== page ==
Johanna with her family

Johanna's cardiac arrest story

Johanna never expected that at just 46 she would be a survivor of two cardiac arrests

When mum of three Johanna Beaver had her first cardiac arrest at just 37 years old, she didn’t know it wouldn’t be her last.

At the age of 19 Johanna was experiencing ectopic heart beats and was diagnosed with an irregular heartbeat (arrhythmia) but was assured it was nothing to worry about and she wouldn’t require treatment.

So Johanna got on with her active life, joining every sporting team she could until almost 20 years later in 2014 when the unthinkable happened.

Johanna Beaver

Johanna says: “My husband and I were sitting at home one night watching TV. I would typically sit up close to him, but that night he noticed that I had started to slump over and was going grey. That’s when he realised I had no pulse.”

Thankfully, Johanna’s husband Josh was a member of the local surf lifesaving club and knew what to do in an emergency. He called 000 and started CPR.

“At the time, I had a soon to be one-year-old and a two-and-a-half-year-old asleep in their beds as six ambulance officers arrived at my house,” Johanna says.

“They thought 'well this doesn’t normally happen to a 37-year-old woman' so they had thought there may have been recreational drugs involved, but that’s definitely not my scene.”

Johanna was taken off to hospital where she was placed in an induced coma for three days.

“When I came out of the coma they told me I’d had a cardiac arrest, but they didn’t know why,” Johanna says.

“They then told me that they couldn’t let me leave the hospital until I had a defibrillator implanted.”

After her cardiac arrest, Johanna was diagnosed with Long QT syndrome, which can lead to dangerous arrhythmias and an increased risk of sudden cardiac arrest.

Going through the life-threatening experience made Johanna acutely aware of all the possibilities life could throw at her.

“It felt like nothing was off the table - whether it was winning the lotto, or something horrific happening,” Johanna says.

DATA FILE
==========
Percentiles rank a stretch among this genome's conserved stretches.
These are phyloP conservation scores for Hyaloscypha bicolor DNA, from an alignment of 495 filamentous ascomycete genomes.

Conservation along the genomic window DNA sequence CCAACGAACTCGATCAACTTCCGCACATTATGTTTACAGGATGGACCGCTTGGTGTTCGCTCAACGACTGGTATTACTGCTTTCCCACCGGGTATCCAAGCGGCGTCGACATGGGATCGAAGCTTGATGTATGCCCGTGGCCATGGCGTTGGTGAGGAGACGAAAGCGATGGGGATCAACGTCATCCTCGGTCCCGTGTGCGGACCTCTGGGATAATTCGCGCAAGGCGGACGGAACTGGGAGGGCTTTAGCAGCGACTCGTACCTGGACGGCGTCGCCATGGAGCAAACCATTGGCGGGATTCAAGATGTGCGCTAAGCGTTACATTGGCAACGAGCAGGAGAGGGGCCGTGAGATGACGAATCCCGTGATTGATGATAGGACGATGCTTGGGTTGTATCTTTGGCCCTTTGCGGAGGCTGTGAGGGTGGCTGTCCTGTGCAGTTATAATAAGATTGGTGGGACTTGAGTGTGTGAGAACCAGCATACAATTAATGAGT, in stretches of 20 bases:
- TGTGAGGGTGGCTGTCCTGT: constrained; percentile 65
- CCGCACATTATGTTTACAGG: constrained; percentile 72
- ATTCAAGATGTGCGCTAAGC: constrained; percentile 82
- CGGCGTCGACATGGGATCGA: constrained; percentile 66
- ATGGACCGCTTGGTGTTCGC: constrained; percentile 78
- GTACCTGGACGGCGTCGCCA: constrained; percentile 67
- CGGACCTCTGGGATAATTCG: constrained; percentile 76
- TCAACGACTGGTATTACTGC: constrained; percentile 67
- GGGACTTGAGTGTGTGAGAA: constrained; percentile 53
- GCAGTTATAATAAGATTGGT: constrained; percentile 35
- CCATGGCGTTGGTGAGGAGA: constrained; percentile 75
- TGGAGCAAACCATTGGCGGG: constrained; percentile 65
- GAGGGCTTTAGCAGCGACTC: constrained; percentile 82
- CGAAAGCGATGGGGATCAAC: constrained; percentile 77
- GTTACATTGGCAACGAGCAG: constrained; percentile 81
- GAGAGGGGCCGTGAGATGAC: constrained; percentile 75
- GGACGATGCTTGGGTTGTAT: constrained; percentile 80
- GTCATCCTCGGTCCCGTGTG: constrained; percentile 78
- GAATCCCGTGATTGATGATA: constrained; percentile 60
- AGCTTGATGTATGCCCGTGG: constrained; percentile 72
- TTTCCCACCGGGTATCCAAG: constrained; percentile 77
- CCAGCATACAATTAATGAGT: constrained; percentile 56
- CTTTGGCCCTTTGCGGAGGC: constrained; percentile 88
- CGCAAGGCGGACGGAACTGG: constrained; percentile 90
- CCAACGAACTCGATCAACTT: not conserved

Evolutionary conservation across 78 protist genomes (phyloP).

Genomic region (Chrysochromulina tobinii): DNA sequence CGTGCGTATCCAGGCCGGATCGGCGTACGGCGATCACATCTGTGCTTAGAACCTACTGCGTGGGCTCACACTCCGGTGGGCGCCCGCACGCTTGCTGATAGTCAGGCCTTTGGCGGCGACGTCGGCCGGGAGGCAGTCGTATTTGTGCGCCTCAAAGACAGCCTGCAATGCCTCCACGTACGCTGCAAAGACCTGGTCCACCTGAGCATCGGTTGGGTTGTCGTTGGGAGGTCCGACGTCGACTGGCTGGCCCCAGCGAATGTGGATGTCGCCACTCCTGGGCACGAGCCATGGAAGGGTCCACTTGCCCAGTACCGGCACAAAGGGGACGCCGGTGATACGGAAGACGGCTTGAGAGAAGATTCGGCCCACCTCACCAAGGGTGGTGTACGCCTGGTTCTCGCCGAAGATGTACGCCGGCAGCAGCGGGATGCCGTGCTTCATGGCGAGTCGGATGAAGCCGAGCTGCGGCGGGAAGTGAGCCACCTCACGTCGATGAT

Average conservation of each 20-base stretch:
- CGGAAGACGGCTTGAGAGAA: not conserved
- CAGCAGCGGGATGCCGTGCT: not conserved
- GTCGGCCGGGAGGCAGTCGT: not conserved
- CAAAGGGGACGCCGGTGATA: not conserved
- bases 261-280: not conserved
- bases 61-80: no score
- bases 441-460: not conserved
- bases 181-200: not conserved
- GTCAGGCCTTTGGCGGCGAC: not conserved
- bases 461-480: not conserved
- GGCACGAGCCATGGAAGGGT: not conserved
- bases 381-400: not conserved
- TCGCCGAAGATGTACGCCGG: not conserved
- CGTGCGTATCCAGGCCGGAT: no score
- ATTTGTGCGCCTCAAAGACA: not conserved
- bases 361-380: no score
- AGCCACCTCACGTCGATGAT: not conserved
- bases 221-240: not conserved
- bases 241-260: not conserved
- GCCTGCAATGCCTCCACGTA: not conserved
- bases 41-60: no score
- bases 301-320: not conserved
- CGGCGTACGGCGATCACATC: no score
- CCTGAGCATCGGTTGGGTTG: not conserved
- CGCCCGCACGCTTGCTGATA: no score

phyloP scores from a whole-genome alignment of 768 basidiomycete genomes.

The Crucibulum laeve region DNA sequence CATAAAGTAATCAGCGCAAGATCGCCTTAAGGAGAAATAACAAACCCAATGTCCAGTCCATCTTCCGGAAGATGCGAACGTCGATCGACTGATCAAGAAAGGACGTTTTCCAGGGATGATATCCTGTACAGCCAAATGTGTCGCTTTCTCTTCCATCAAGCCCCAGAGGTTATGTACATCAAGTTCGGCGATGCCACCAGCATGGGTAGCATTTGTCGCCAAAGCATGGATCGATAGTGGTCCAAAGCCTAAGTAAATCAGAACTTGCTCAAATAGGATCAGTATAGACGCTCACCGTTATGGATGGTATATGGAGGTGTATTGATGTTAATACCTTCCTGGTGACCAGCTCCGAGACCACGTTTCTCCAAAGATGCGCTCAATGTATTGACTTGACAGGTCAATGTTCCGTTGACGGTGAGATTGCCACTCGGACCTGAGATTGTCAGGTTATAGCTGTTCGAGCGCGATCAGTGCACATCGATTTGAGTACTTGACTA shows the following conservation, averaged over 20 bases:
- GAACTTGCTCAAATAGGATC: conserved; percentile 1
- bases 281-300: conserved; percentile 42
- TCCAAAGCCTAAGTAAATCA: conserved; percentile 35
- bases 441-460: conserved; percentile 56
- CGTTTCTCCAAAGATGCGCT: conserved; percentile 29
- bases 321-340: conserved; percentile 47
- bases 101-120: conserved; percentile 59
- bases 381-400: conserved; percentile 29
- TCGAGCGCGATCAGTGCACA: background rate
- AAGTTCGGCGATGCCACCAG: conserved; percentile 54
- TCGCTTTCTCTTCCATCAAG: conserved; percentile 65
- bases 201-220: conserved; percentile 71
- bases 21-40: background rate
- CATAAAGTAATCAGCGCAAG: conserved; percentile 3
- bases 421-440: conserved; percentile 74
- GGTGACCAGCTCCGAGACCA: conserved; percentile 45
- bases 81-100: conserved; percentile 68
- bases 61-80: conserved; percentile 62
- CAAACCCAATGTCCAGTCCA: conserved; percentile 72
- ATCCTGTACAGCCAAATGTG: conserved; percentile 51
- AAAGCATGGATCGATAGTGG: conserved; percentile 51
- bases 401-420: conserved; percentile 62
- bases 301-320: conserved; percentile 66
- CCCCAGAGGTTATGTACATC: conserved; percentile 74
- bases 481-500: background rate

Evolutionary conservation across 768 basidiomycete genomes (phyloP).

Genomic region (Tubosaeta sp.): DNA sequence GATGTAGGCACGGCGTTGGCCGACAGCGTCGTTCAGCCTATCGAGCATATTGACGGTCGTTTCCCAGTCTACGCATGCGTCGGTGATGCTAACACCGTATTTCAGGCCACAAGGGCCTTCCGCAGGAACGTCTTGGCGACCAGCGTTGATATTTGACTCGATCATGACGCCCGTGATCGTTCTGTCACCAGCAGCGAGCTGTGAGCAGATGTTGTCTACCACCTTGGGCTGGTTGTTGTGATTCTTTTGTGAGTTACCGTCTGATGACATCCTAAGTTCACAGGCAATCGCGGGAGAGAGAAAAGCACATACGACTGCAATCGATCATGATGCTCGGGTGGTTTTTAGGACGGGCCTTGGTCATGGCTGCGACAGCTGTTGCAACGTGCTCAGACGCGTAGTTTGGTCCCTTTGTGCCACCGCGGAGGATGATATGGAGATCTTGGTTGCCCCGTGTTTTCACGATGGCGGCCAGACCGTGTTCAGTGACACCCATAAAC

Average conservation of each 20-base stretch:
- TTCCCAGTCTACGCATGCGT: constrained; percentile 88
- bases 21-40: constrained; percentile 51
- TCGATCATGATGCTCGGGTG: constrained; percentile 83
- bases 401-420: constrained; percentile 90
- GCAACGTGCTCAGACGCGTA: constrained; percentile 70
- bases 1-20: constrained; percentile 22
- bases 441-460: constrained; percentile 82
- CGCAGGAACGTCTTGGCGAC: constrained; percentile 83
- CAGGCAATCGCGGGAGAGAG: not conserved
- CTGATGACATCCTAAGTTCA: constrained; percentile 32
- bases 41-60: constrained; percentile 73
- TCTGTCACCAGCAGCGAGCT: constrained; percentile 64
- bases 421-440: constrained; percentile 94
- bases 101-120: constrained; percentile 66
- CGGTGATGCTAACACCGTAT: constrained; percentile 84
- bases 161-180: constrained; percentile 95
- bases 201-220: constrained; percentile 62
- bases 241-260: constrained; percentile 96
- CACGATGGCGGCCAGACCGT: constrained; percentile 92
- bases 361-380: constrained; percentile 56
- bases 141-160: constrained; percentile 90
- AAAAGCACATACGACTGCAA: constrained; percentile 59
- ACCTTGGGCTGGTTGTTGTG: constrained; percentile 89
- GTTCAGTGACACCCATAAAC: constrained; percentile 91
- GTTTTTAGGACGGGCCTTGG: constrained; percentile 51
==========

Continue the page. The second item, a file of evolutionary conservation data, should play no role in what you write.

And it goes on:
This hypervigilance was most obvious when it came to Johanna’s children.

“When I was walking with the kids in the pram, I would put a heavy-duty velcro strap around my wrist so if I collapsed my weight would hopefully stop the pram from rolling off into traffic,” Johanna says.

“I also became fixated on their health; I kept wondering if they had the same issue as me. I would go into their bedrooms at night so I could give them another kiss and double check they were ok. I couldn’t wake during the night and not go and check on them.”

As time passed without any further issues, Johanna’s confidence increased. Johanna and Josh added another member to their family and were focused on getting on with life until January 2022 when Johanna’s worst fears were realised.

Johanna says: “We had friends staying with us down at our beach house. I was in waist-deep water at the shallow end of the pool, talking to my friend Wendy. Suddenly I had this overwhelming sense of confusion and dizziness. I remember saying ‘Wendy’ and that was the last thing I remember before I passed out face down in the water.”

Johanna with her family on a boat

At the age of 44, Johanna had had her second cardiac arrest.

Thankfully, this time Johanna had a defibrillator to restart her heart before she was taken off to hospital – her family watching on in shock.

“I get quite emotional thinking about it because this time my kids were there and saw it happen,” Johanna says.

“They knew I had some issues with my heart and it was something we openly spoke about, but seeing their mum passed out in the water is another story.”

Johanna was advised that her heart had gone into ventricular fibrillation, causing her heart rate to reach a staggering 300 beats per minute. Jo was also advised that 40 percent of her heart now wasn’t working at full capacity.

More than 18 months on from her most recent cardiac arrest, Jo admits that the hypervigilance has set in again, but she is trying to focus on the positives.

“The kids are being screened regularly, I am keeping as active as possible, I eat healthy, I generally manage my overall health and I've got my defibrillator to protect me should anything happen again,” Johanna says.

Aside from looking after herself and her family, Johanna says she want to ensure everyone is aware of the importance of knowing how to do CPR. Johanna says:

“I’m so lucky that my husband knew what to do that day – if he didn’t know CPR the worst could have happened. I literally owe him my life.”
Acknowledgement of Country

The Victor Chang Cardiac Research Institute acknowledges Traditional Owners of Country throughout Australia and recognises the continuing connection to lands, waters and communities. We pay our respect to Aboriginal and Torres Strait Islander cultures; and to Elders past and present.

Victor Chang Cardiac Research Institute - The Home of Heart Research for 30 Years